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Established in 2013, University of Rwanda is committed to graduating the next generation of leaders who are...
The University of the Republic of Uruguay (UdelaR) is the main institution of higher education and research in...
The National Hansen's Disease Program (NHDP), part of the US Health Resources & Services Administration (HRSA)...
Anchor University Lagos (AUL) is a private, non-profit institution in Ayobo-Ipaja, Lagos, Nigeria. AUL’s...
Parasitic worms cause substantial morbidity and mortality worldwide, and a heavy reliance on anti-parasitic treatments has led to drug resistance, with no effective vaccine available for most parasites. In order to address this high priority gap, the team of Professor Robin Gasser at the University of Melbourne has developed a high throughput whole-organism assay for anthelmintic drug discovery. Johnson & Johnson will provide its Jump-stARter library for screening in the assay.
Dr. Chiaka Anumudu at University of Ibadan previously identified 54 human proteins as potential biomarkers for schistosomiasis and bladder pathologies. Through WIPO Re:Search, Dr. Anumudu shared 60 urine samples with Dr. Horacio Bach at the University of British Columbia to support biomarker identification and validation. Upon identification of the biomarker(s), recombinant antibodies will be generated in Dr. Bach’s laboratory to develop a serological test for fast diagnosis.
Approximately 11,000 people per month die, and approximately 450,000 people per year suffer life-altering injuries such as amputation and permanent disability, due to snakebite envenoming. Professor Nicholas Casewell, a Wellcome Trust research fellow at the Centre of Snakebite Research and Interventions (CSRI), Liverpool School of Tropical Medicine, is working on innovative approaches to discover and develop the next generation of treatments for snakebites. To support these efforts, Johnson & Johnson will be sharing its diverse compound library and a targeted set of compounds to potentially identify novel inhibitors of the toxic components of snake venom.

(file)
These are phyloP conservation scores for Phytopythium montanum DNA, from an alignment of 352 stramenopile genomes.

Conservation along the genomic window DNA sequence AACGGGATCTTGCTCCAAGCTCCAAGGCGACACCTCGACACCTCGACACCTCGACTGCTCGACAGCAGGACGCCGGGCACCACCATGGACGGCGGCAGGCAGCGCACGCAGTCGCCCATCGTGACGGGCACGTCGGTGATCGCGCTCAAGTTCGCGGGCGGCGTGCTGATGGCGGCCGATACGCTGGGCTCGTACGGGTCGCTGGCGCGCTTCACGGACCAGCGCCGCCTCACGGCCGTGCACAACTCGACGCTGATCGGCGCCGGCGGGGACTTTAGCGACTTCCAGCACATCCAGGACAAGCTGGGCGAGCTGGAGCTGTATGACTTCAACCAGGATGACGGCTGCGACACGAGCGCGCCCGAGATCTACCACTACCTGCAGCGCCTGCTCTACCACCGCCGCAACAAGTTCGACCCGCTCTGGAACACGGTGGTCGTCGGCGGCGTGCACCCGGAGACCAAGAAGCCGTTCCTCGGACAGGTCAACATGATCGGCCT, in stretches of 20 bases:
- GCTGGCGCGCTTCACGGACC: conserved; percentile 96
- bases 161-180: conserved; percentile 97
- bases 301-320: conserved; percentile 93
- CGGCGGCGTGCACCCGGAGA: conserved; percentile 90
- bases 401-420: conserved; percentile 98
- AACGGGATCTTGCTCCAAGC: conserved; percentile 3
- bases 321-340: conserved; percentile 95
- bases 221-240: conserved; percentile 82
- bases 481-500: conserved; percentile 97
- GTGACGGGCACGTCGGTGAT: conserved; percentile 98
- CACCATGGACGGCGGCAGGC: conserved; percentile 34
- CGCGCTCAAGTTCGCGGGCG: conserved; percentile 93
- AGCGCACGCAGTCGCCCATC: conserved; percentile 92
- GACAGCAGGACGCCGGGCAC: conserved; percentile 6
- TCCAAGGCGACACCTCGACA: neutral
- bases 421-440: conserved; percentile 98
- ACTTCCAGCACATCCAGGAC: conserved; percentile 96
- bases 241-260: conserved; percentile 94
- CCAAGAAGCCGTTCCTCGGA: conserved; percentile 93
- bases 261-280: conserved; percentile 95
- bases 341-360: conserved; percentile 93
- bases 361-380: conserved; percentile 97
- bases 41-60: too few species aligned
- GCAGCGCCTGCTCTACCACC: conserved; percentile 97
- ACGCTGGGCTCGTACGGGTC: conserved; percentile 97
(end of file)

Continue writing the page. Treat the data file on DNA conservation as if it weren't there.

Johnson & Johnson is sharing its Jump-stARter library with Dr. Peter Myler at Seattle Children’s Research Institute (SCRI) for screening for leishmaniasis drug discovery. Under the umbrella of the Seattle Structural Genomics Center for Infectious Disease, SCRI is partnering with the University of Washington’s Dr. Wes Van Voorhis to carry out the screening.
Dr. Stenio Fragoso, Head of the Laboratory of Molecular Biology of Trypanosomatids at Fundação Oswaldo Cruz (Fiocruz), is interested in testing inhibitors against recombinant T. cruzi Topoisomerase II. To initiate these studies, Dr. Fragoso and investigators from Seattle Children’s Research Institute (SCRI) and the National Institute of Allergy and Infectious Diseases (NIAID)-funded Seattle Structural Genomics Center for Infectious Disease (SSGCID; contract HHSN272201700059C) are collaborating to develop constructs to express and purify T. cruzi Topoisomerase II. Once the protein is purified, it will be incorporated into an in vitro assay to identify new drugs for Chagas disease.
Merck KGaA, Darmstadt, Germany will be sharing its Mini Library of compounds with Prof. Fabrice Boyom at University of Yaoundé I for leishmaniasis and amoebiasis drug discovery. Merck KGaA, Darmstadt, Germany’s Mini Library is a collection of drug-like former Biopharma research and development compounds and their derivatives. The compounds cover a wide range of molecular targets, including enzymes, hormone and neurotransmitter receptors, transporters, and ion channels.